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Abstract Detail

The Botany of Invasions

Kuebbing, Sara [1], Reeb, Rachel [2], Schricker, Lauren [2].

The timing of invasions: learning about invasive plant phenology through botanical records, contemporary observations, and empirical study.

Botanist have long sought to identify the key plant traits that may make a nonnative species more likely to invade an ecosystem or more likely to have a large impact on native communities. As climates warm, botanists are observing that nonnative, invasive plants can have remarkably different phenological traits—or the timing of common life cycle events including leafing out each spring, fruiting and flowering—from native plants in the ecosystems they invade. Nonnatives may inhabit unique phenological niches, exhibit temporal priority effects by germinating or leafing out earlier than natives, or have greater phenological sensitivity to changing climates. Here, we demonstrate how we can use unique and informative datasets—ranging from herbarium records, community science observations, and manipulative experiments—to study the phenology of invasions. We discuss the limitations of each dataset and demonstrate that these datasets each can provide unique lenses across time and space to understand population-level differences of plant phenology in their invaded and native range, throughout their invasion history, and in response to changing climates. We focus on common invasive plants found in old-field and forested ecosystems in eastern North America. Specifically, we ask whether native and nonnative, invasive plants 1) inhabit unique phenological niches in these ecosystems and 2) differ in their sensitivity to changing climate conditions across space and time? We discuss the implications of these findings for predicting the impact of invasive plants on native plant communities and ecosystem processes in a warming climate, suggest key areas for future research.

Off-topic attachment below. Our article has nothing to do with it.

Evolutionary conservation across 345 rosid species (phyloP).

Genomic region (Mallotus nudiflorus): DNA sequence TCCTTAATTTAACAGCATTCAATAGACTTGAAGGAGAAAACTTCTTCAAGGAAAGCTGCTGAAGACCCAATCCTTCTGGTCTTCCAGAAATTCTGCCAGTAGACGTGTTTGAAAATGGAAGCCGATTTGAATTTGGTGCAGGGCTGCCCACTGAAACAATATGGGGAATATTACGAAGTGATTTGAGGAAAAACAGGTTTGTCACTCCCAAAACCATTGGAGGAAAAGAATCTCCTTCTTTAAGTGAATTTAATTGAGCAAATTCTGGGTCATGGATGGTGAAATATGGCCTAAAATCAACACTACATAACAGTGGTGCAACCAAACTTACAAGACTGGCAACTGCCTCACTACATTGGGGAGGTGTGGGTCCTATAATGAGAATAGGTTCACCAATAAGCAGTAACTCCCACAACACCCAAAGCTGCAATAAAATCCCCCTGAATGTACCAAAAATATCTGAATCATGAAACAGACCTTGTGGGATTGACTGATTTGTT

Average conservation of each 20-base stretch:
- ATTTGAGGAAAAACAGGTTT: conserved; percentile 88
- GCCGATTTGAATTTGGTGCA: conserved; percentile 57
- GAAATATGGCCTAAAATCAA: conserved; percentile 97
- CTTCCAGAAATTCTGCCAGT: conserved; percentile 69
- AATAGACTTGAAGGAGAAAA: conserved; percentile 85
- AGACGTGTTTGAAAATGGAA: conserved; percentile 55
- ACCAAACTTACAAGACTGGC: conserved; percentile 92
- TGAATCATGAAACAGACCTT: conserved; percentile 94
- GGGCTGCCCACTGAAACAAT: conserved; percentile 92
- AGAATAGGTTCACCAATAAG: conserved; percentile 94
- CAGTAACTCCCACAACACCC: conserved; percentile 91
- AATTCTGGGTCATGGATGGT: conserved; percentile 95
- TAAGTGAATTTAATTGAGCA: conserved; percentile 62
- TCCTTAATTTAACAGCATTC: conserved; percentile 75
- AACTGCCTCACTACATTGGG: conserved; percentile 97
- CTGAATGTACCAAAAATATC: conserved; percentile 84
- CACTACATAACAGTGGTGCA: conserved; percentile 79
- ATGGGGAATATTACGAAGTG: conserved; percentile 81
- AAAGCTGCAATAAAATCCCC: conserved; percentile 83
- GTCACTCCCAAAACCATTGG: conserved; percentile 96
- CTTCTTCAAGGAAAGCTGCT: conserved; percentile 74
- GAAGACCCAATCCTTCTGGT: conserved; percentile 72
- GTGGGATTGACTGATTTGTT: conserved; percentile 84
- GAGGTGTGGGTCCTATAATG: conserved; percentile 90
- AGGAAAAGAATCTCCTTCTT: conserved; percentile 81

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1 - University Of Pittsburgh, Biological Sciences, 4249 Fifth Avenue, Pittsburgh, PA, 15206, United States
2 - University of Pittsburgh, Biological Sciences

temperate forests
invasive plants.

Presentation Type: Symposium Presentation
Session: SY2, The Botany of Invasions
Location: /
Date: Monday, July 19th, 2021
Time: 10:15 AM(EDT)
Number: SY2002
Abstract ID:148
Candidate for Awards:None

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